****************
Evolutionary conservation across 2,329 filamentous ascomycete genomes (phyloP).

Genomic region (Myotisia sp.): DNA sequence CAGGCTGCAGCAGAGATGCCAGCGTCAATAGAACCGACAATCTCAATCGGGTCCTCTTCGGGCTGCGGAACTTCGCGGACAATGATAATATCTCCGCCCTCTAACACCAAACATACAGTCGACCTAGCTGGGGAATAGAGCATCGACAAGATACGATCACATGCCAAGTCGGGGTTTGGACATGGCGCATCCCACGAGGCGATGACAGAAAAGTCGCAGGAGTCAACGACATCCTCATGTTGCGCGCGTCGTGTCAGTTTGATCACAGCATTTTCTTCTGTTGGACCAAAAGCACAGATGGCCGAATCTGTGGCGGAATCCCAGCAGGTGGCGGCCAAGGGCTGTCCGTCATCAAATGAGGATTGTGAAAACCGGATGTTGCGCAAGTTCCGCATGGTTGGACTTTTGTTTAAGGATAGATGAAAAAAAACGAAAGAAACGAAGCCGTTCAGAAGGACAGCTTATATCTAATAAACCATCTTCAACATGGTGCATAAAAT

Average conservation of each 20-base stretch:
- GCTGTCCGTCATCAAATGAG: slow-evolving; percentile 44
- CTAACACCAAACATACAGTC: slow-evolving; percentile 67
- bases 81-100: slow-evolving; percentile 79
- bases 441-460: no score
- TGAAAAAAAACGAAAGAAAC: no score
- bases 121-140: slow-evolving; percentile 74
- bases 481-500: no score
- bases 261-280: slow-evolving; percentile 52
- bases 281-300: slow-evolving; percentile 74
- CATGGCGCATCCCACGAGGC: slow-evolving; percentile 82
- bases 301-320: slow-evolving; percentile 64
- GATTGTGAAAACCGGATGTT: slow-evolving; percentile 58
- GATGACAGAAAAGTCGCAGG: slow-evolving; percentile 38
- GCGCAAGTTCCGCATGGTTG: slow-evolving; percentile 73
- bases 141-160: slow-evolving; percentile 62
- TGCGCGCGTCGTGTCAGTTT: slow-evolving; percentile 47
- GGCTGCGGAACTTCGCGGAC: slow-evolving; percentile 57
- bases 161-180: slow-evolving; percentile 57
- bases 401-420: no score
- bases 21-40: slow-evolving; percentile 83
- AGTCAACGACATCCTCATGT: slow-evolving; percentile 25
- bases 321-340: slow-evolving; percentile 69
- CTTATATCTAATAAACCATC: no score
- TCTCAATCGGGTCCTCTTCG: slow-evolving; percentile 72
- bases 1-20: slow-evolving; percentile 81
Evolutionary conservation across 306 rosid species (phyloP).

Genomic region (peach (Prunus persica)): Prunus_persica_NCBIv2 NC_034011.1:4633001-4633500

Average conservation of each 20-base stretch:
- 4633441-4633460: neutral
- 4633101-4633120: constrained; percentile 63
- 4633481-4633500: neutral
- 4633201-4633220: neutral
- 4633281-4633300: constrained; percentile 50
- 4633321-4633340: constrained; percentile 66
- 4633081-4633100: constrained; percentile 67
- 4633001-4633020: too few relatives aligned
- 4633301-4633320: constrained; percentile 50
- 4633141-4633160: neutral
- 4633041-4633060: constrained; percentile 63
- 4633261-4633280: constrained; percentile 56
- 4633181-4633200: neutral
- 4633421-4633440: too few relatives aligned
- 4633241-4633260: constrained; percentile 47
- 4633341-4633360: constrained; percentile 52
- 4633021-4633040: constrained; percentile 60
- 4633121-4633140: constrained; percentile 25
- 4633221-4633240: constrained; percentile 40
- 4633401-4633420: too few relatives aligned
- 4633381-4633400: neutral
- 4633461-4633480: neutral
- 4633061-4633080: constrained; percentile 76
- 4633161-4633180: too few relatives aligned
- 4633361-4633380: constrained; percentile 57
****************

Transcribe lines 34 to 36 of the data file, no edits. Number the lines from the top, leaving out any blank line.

- 4633481-4633500: neutral
- 4633201-4633220: neutral
- 4633281-4633300: constrained; percentile 50